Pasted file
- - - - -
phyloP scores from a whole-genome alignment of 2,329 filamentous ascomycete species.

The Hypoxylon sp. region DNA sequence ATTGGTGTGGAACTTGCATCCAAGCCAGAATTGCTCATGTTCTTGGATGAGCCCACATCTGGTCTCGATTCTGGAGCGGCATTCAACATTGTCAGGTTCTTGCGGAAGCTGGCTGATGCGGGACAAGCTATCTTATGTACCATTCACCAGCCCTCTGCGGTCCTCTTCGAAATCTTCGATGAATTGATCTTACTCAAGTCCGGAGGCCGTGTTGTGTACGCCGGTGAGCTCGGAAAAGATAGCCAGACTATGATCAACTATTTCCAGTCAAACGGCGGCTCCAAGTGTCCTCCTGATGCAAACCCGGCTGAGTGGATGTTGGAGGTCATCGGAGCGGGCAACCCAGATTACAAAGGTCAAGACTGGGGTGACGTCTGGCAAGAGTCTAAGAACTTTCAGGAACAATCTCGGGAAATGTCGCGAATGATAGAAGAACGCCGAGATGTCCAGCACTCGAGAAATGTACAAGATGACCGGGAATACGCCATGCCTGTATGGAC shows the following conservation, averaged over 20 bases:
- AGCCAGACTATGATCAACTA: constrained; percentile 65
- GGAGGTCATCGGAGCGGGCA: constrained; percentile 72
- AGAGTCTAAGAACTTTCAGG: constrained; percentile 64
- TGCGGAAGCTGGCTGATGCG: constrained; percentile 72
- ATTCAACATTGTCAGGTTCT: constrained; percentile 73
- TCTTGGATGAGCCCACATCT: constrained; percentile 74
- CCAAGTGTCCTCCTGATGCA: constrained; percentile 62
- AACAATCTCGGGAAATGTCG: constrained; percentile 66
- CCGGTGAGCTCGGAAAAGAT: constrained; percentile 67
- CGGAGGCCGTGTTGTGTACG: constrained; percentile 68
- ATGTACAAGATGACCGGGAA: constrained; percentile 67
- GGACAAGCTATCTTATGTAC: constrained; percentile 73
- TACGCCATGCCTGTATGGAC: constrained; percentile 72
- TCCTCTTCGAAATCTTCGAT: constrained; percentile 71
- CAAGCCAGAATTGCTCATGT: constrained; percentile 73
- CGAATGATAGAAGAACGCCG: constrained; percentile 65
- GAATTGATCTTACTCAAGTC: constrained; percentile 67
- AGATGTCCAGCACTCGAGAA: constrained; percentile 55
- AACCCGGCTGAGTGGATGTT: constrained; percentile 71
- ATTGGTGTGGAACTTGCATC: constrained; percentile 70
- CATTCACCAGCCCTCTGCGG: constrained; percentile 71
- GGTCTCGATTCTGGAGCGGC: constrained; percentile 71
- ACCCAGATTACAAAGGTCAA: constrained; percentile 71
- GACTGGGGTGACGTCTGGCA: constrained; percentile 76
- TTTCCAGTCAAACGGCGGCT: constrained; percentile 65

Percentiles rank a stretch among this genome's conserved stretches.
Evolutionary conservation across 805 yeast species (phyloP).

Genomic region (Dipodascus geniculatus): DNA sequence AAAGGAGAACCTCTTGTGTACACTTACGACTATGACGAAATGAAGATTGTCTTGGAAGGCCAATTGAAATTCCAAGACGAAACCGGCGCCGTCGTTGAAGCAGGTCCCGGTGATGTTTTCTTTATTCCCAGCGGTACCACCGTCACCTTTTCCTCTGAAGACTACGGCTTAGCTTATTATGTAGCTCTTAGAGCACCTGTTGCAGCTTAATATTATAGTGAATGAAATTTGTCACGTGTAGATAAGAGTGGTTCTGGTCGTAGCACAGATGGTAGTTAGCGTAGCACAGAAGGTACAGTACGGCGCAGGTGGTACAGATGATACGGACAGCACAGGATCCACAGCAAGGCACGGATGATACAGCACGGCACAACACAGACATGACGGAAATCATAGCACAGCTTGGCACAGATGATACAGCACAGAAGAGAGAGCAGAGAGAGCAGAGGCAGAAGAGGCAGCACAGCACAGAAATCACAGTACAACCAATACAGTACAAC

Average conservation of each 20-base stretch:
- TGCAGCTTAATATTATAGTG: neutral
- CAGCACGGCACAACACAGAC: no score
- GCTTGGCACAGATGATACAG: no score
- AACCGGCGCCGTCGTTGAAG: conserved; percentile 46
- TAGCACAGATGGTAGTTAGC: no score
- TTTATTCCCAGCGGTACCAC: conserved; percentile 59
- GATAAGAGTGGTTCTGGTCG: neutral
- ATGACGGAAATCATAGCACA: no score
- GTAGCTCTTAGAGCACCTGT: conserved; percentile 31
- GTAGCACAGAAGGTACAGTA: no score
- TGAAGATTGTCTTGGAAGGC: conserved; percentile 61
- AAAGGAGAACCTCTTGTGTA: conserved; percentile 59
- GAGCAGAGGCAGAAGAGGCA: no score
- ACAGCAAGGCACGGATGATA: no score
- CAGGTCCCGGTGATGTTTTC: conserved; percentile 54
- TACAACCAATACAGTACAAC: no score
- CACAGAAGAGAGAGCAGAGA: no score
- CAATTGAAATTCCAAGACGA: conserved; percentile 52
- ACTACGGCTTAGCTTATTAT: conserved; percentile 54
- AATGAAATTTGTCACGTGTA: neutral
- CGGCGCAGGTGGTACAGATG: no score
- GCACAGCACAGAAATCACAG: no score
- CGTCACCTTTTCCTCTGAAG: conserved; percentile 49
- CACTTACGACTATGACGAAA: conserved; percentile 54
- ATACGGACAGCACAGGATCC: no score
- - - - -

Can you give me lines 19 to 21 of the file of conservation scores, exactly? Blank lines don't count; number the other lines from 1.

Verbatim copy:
- GAATTGATCTTACTCAAGTC: constrained; percentile 67
- AGATGTCCAGCACTCGAGAA: constrained; percentile 55
- AACCCGGCTGAGTGGATGTT: constrained; percentile 71